Page, by contrast, is more content to remain in the moment and to tell rather than show. His prose is pared-down, tending to monosyllables and parataxis, which lends it a poetic simplicity, but it occasionally feels slow. He is not interested in playing with his reader, preferring to spell things out directly, as in the following, where the symbolism of the wounded tree and the emotionally damaged artist is made explicit: “She draws the vase on the dresser, as she does Every other day, she draws the cherry tree in the garden below with its wounded, shining bark and the weathered wall that shields it. Drawing is how she heals herself”.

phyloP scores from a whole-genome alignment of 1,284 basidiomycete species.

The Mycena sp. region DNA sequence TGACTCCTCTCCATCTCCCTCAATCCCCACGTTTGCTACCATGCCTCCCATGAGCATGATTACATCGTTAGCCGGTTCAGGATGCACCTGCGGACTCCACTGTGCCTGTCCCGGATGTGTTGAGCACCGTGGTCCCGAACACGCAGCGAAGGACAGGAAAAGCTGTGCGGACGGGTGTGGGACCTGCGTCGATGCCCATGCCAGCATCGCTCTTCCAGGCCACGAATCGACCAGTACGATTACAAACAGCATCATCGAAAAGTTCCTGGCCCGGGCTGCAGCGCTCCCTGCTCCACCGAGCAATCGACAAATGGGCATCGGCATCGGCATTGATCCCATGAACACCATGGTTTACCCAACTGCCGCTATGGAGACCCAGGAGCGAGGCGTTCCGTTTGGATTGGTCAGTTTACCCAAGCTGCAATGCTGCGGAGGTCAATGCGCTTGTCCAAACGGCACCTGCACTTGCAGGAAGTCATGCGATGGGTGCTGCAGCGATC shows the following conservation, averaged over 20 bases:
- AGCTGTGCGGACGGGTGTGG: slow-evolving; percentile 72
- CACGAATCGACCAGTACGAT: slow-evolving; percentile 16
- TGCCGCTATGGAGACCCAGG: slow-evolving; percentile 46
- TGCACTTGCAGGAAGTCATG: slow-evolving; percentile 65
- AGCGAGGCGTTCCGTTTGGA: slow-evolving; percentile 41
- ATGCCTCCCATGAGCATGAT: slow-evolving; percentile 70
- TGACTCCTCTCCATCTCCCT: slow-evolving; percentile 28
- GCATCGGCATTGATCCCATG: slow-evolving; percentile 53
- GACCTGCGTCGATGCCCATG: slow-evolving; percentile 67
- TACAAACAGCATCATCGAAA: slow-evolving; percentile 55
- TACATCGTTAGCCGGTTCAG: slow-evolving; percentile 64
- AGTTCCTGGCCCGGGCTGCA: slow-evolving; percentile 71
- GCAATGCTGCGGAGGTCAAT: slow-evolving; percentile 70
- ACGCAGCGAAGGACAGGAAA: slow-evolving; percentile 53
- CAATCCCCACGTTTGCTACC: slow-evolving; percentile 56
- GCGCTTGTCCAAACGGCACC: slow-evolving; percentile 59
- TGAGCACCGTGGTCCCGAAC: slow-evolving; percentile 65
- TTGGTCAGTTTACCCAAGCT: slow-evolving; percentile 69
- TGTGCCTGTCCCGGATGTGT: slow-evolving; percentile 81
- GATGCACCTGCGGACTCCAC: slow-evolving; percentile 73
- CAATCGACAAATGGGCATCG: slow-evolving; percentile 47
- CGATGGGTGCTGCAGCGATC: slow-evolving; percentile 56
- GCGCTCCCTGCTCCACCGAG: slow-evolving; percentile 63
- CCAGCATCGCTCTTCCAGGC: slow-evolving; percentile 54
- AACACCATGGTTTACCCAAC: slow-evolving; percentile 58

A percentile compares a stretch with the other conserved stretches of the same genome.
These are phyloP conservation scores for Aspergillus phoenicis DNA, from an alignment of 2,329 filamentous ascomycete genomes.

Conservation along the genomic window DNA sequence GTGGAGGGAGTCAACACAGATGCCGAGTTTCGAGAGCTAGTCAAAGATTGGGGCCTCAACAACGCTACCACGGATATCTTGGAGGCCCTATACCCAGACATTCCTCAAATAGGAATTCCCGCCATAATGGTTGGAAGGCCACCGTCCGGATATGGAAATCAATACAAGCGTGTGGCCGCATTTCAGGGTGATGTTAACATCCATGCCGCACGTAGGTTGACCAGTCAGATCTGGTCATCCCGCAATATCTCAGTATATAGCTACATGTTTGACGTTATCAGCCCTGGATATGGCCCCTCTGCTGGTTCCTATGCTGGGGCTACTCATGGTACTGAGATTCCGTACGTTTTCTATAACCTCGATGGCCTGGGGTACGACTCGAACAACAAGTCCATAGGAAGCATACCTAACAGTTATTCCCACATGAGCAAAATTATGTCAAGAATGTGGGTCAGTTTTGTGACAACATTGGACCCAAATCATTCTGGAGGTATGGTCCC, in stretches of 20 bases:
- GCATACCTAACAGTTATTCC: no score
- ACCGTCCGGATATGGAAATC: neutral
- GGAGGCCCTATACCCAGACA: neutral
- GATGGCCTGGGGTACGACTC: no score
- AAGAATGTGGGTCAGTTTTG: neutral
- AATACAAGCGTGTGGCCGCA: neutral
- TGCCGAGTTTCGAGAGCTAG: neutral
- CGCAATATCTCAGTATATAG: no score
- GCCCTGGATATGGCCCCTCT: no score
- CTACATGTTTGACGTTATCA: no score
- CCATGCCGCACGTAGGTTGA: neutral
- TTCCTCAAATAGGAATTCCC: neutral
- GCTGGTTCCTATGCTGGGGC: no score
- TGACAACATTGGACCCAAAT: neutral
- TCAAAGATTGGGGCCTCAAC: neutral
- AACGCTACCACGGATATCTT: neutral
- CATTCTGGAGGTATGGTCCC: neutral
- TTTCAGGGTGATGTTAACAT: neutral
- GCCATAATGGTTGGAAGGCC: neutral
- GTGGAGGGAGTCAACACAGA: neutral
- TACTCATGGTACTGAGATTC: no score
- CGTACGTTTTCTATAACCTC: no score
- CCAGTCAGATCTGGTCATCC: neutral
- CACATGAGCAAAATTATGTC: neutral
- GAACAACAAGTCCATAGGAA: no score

As a result, Blue Woman Initially feels rather tortoise-like, despite its historical scope, which includes the high drama of the Second World War. In one remarkable scene the young Rose is modeling for another artist in London when a bomb hits the house. She is left naked and exposed in the wreckage, an image she then turns into a painting that is only rediscovered and put on the market decades later, after she dies.
Yet the slow burn is perhaps appropriate for a tale that takes in the best part of a century. Although Page’s novel eschews wit and irony, its ultimate achievement is to make you care about its characters by gradually, creating the illusion that the writer is chronicling the actual lives of real historical individuals who exist outside the text. No one, by contrast, would mistake Don Lamb for a real person. What, then, does this say about the novel’s role?
Lucasta Miller’s most recent book is Keats: A brief life in nine poems and one epitaph2021